Johnny Rockets Blasts into 21st Century with New Look

    Industry News | April 14, 2016

    Brand evolution can be a slow and steady process, but for Johnny Rockets, the changes are fast and numerous. Gone are the retro design flourishes hearkening to the 1950s and post-World War II pop culture (think: “soda jerk” uniforms, jukeboxes, nailed-down booths, etc.).

    CEO Charles Bruce, who joined the brand last March, says that while most restaurant concepts fail after five to 10 years, Johnny Rockets has reached the 30-year mark. Nevertheless, he says, the brand was ready for a makeover.

    “Consumers were telling us, ‘Hey we like the brand; we like a lot of things about it; don’t change the name of it.’ … They just weren’t using it with much frequency,” Bruce says. “This brand had become a little old and a little tired and needed a facelift. If you think about it the people we were targeting 30 years ago when we started are much different than the ones we’re targeting now because many weren’t even alive 30 years ago.”

    Like many burger concepts, Johnny Rockets has transformed its own image in hopes of courting the elusive Millennial. The brand dove into consumer research, collaborated with Ohio-based branding and design firm WD Partners, and came up with a Johnny Rockets 2.0 game plan. The name remains the same, but the logo has ditched its yellow sun background in favor of a red bottle-cap shape. The busy interior of checkered tile and bright red furniture has been tempered with wood planking, white brick veneer, wall murals, and a more tempered use of red accents.

    The design reboot will be applied to the various Johnny Rockets iterations, including Route 66, which focuses on drive thru, and fast casual Johnny’s Burger Factory, which was launched last year (read more about Johnny’s Burger Factory here).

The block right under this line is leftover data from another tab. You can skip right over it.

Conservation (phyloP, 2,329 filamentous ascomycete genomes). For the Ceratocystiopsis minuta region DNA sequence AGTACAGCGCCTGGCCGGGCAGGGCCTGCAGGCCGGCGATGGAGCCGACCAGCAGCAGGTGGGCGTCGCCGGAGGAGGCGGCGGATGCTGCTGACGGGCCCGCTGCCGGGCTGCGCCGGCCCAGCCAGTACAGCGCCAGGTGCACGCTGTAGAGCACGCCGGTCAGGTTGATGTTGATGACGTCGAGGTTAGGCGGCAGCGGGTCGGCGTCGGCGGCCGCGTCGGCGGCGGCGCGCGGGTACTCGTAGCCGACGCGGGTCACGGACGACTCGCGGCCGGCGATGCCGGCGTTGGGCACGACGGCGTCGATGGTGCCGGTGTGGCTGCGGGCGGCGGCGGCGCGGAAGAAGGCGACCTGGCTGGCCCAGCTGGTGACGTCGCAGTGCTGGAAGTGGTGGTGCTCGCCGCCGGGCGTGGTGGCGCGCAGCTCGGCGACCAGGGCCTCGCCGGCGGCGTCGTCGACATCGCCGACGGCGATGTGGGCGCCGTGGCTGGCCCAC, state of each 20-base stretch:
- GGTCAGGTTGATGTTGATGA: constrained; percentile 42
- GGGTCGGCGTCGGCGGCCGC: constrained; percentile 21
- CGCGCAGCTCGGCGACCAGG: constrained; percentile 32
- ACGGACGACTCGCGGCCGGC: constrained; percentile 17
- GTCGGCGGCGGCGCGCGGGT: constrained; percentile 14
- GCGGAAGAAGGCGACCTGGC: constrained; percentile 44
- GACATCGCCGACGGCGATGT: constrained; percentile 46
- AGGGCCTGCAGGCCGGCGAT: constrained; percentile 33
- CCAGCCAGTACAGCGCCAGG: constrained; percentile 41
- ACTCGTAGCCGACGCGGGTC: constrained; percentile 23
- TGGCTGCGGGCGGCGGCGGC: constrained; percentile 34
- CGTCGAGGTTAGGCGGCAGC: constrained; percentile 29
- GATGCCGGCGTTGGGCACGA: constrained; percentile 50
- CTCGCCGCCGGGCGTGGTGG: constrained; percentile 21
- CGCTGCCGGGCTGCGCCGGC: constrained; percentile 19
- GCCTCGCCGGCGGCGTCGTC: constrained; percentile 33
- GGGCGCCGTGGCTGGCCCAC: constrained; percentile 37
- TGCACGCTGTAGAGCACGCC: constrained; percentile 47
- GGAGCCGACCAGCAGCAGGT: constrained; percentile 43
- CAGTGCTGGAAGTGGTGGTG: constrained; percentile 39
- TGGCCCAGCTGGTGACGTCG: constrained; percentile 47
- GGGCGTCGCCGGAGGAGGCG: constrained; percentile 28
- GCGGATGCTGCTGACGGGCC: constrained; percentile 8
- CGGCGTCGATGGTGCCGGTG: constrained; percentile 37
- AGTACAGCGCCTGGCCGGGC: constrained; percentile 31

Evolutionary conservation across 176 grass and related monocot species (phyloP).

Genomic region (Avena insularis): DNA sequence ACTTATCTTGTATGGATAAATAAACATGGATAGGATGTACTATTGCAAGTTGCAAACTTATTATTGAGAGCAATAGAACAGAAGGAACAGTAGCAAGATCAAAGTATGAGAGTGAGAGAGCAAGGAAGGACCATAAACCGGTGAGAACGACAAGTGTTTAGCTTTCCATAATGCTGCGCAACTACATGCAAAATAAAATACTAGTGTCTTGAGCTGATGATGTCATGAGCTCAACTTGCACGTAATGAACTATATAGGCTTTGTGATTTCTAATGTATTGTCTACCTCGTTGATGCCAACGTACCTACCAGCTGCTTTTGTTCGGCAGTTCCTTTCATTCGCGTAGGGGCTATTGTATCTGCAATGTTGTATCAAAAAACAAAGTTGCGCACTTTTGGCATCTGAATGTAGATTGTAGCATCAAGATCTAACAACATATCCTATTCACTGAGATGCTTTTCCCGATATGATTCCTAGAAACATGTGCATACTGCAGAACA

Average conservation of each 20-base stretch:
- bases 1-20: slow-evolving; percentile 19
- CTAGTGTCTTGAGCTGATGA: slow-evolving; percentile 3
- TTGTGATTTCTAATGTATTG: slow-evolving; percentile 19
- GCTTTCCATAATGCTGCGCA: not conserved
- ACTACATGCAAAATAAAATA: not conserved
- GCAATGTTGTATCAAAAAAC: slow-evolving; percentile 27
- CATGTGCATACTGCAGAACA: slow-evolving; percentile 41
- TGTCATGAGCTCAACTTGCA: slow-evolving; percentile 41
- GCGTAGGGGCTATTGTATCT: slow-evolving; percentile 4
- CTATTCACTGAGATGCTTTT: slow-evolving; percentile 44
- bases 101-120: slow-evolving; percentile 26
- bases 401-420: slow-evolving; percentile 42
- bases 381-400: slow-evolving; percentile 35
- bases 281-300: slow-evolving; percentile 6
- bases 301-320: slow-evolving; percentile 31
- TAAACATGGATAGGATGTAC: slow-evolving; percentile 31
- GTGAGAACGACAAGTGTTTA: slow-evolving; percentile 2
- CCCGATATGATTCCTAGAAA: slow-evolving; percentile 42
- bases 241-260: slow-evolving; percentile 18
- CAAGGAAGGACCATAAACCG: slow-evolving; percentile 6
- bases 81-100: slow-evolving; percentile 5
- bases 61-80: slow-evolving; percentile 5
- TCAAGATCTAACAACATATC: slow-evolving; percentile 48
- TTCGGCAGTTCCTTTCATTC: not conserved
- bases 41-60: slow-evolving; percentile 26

“Diner 2.0 really is a guest experience that gets draped over each one of those,” says James Walker, president of operations and development for Johnny Rockets.

    The latest overhaul is aesthetic on the surface, but the changes seep into consumer-facing and back-of-house operations, as well. For example, the new Johnny Rockets will sport self-ordering kiosks as well as clamshell cookers to cut burger throughput from about five minutes to under a single minute—both of which debuted in Johnny’s Burger Factory last year.

    The menu is also continuing its own transformation, which began about six months ago when Johnny Rockets brought Chef Calvin Harris onboard in the newly created position of director of culinary innovation. Under Harris, the brand has launched an dynamic limited-time-offer program featuring fresh flavors and international influences ranging from Irish to Korean.

    “It has to be about the food to compete in the space that we’re in. We’re competing against aggressive folks, but we have a better product,” says CMO Joel Bulger. “We never told that story. Part of it was telling everybody was you’ve always loved Johnny Rockets I don’t think what you knew was how great of a hamburger it was.”

    Tomorrow, Bruce, Walker, and Bulger will be at hand to welcome the public and media to the new Johnny Rockets in the Destiny USA Mall in Syracuse, New York, with the official grand opening taking place the following day.

    The team is still about a month out from having a target number of retrofits and new 2.0 store openings for 2016, but Bruce says they’re planning for an aggressive remodel and upgrade strategy not just in the U.S. but at Johnny Rockets global locations, too. He adds that franchisees are also excited to embrace the new design.

    “We needed a look, a design, a strong visual cue on the exterior of the building that told consumers who have been maybe walking by our stores or driving by: Something has changed; I should check that out,” Bruce says. “We think if we can get them in once, they’re going to come back and we’re going to eventually get them converted to a loyal consumer.”


    By Nicole Duncan